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David Lechner verdict: Man convicted of killing 'supermom' sentenced to life in prison

The Colorado man convicted on Thursday of murdering his soon-to-be ex-wife outside her Denver-area home was sentenced to life in prison without the possibility of parole on Monday morning.
Woman killed outside home in domestic violence-related shooting near Cherry Creek State Park
Posted at 11:35 AM, Apr 22, 2024
and last updated 2024-04-22 20:22:10-04

ARAPAHOE COUNTY, Colo. — The Colorado man convicted on Thursday of murdering his soon-to-be ex-wife outside her Denver-area home was sentenced to life in prison without the possibility of parole on Monday morning.

On March 30, 2023, David Samuel Lechner, who was 45 years old at the time, was arrested after he shot and killed Tracy Lee Lechner, 42, that morning outside her home, which was along the 5200 block of S. Geneva Way, southwest of Cherry Creek Reservoir in the Hills West at Cherry Creek neighborhood. David Lechner then tried to flee from the scene in a car. Tracy Lechner died at the scene. Their divorce was going to be finalized the following day.

A judge set a $100 million bond in June 2023 and David Lechner pleaded not guilty in December 2023.

Opening statements in his trial began on April 15 and after a few days of witness testimony, both sides rested and closing arguments started Thursday just before 11 a.m. Prosecutors argued that David Lechner purchased materials — including a tarp, duct tape and zip ties — before the shooting and went to Tracy Lechner's home that morning with a firearm and bullets. They said he had planned to kill her and she fought back. The prosecution stressed that his "end game" was her death. The defense argued that David Lechner acted in self-defense and had not planned to kill Tracy Lechner when he went to her home that day. They added that witnesses did not see how their argument — which ended in the open garage — began.

Deliberations officially began at 12:15 p.m. Thursday and the jury reached a unanimous verdict at 4:15 p.m., the judge said. The jury found him guilty on three of the counts: first-degree murder after deliberation, attempted second-degree murder and prohibited use of a stun gun. He was found not guilty of menacing, the fourth charge against him. The menacing charge did not involve Tracy Lechner.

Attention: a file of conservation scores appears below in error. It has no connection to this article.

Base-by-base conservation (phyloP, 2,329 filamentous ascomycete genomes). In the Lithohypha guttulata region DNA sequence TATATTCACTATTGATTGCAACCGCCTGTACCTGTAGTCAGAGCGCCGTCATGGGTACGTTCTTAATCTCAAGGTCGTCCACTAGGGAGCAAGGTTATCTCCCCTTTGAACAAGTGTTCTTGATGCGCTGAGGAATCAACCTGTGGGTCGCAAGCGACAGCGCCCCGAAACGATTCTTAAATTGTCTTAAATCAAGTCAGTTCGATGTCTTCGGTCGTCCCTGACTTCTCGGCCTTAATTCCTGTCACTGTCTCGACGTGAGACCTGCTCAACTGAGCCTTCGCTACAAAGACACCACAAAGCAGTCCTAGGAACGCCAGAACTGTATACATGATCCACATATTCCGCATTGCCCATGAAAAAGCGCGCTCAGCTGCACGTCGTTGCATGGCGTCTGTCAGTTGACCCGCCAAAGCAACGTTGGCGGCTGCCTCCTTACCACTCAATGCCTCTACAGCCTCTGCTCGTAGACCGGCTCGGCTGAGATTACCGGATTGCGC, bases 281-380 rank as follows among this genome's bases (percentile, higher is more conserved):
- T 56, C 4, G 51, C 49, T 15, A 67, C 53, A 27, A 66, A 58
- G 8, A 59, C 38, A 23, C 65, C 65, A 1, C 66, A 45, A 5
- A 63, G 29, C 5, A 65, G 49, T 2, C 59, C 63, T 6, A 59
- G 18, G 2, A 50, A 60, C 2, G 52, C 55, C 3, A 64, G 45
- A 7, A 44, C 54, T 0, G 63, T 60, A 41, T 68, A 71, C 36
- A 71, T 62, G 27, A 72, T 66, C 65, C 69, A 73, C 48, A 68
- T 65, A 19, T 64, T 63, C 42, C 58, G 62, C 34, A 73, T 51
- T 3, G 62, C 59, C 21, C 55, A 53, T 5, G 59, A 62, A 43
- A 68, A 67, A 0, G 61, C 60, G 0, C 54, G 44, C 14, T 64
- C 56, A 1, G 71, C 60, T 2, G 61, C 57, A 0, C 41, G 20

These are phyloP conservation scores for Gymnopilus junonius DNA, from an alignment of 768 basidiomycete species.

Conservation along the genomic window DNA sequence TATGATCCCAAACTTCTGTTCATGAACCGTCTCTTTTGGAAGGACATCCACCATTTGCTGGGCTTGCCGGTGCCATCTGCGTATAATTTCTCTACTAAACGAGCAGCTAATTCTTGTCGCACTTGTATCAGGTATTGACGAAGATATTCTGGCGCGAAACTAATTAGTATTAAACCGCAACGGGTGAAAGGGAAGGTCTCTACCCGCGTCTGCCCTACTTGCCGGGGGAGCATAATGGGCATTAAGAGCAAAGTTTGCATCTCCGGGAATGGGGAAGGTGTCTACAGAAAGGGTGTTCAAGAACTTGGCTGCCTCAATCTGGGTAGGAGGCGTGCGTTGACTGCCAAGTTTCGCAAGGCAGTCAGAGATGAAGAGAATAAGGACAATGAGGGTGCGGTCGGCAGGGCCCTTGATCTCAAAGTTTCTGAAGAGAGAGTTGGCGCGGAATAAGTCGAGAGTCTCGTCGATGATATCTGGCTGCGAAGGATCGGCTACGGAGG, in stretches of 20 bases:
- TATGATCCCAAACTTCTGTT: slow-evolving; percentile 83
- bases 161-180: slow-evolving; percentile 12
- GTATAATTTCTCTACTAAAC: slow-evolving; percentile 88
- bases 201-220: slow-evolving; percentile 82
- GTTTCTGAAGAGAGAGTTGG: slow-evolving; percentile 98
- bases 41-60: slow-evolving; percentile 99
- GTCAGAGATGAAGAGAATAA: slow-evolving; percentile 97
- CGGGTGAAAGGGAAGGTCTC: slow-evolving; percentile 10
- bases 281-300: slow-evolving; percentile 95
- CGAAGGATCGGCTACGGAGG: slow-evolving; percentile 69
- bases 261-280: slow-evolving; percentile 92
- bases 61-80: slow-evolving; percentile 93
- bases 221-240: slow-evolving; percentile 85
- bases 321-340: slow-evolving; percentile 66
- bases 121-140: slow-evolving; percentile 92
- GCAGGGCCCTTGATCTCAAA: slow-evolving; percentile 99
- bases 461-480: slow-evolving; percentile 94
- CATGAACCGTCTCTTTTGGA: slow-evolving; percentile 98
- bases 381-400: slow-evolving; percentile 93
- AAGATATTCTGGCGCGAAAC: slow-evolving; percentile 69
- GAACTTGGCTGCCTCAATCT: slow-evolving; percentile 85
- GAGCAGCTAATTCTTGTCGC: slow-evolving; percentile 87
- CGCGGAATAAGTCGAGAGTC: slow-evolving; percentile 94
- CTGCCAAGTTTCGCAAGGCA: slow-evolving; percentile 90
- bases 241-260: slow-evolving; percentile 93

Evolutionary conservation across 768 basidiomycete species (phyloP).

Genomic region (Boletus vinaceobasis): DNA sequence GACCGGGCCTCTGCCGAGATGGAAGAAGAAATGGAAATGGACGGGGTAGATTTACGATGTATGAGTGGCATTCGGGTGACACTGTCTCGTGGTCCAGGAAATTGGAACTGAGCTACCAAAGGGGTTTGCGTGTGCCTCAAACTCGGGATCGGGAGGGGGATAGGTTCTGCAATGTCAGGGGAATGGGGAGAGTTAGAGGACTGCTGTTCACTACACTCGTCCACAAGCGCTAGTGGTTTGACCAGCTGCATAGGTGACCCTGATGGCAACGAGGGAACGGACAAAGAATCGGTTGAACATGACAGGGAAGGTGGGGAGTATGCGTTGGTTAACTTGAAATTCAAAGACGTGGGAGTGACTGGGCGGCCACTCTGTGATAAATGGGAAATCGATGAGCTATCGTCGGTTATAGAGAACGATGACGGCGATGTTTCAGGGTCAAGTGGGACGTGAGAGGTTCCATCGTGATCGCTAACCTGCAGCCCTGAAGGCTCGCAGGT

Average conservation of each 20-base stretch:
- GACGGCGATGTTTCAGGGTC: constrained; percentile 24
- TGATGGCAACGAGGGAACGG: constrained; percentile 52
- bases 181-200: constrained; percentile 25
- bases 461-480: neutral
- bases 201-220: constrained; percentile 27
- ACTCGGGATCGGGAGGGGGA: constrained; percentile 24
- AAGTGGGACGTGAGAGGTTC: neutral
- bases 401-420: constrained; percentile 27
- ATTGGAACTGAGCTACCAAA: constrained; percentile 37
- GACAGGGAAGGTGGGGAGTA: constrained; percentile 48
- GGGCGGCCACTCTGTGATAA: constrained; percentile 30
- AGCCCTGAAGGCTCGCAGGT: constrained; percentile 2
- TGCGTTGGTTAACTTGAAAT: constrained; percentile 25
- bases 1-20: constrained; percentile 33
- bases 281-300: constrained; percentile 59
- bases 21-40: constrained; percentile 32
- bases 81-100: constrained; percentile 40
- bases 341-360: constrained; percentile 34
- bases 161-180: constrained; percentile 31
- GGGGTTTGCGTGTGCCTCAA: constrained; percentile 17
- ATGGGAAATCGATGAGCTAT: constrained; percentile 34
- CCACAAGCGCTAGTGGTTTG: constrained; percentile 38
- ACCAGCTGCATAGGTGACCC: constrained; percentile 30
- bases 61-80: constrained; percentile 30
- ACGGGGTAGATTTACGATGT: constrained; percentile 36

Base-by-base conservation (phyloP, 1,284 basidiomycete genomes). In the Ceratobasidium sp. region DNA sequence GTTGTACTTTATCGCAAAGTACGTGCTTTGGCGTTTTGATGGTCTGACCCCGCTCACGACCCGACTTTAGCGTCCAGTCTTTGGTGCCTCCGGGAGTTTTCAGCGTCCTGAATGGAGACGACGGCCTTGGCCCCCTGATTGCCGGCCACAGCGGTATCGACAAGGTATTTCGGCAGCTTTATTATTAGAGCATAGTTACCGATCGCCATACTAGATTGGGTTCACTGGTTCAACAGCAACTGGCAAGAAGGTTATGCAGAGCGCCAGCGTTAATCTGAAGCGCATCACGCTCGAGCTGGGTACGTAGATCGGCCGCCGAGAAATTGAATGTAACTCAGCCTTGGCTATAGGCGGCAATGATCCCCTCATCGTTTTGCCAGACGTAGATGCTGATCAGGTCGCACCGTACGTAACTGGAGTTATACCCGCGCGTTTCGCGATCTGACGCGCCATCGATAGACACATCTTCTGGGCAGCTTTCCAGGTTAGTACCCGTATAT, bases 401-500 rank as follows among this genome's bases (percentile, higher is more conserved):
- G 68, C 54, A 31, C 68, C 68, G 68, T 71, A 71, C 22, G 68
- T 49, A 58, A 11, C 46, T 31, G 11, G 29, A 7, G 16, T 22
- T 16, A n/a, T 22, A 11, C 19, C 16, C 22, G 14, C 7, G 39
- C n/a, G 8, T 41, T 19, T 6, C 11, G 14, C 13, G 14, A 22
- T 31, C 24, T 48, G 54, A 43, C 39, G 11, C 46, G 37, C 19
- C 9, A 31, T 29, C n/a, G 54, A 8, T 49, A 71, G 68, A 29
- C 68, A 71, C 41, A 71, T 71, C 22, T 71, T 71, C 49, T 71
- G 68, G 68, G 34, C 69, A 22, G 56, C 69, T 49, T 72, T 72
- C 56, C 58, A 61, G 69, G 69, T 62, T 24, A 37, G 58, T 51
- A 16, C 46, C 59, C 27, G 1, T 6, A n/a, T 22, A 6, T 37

Woman killed outside home in domestic violence-related shooting near Cherry Creek State Park


Jury finds David Lechner guilty of murdering soon-to-be ex-wife in March 2023

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At the sentencing hearing on Monday morning, multiple members of Tracy Lechner's family spoke about how she was a "supermom" to her two children, who were 9 and 7 years old at the time of the murder, but also about their immense hatred for David Lechner.

The victim impact statements began with family reading the letters written by the children.

“I hate you. This is what you took from me," her son wrote. "I hope you die soon and have fun rotting in hell."

"You brutally murdered a kind, sweet loving person," the daughter wrote. "My mother did not deserve this. I have never associated myself with you.”

She wrote that he had abused them, hit them and screamed at them, but her mother worked hard to make sure every part of life was fun despite his actions.

She ended her letter in the same way as her brother: "I hope you have fun rotting in hell."

Tracy Lechner's father, Dr. Clifford Bloch, called the defendant a "cruel, narcissistic, violent beast," and said he was sorry the court had to share the same space as the "vile loser." He explained that David Lechner had a long history of abusive behavior toward Tracy Lechner, and as the final divorce hearing neared, he knew he was also about to lose custody of the children, who called him "the monster." They will have their last names changed to “rid themselves of this monster’s name," Clifford Bloch said. She protected them the best she could despite having a "deadbeat, abusive, loser of a husband," he said.

Despite the children's immense pain, they are "wonderful, loving, kind and talented" kids and were raised by a "supermom," Clifford Bloch said. While his daughter had a very successful career, she was most proud of being a mother, and she loved taking them exploring outdoors and helping them with schoolwork. While her responsibilities as a mother and volunteerism took up most of her days, she worked through the night to support the family.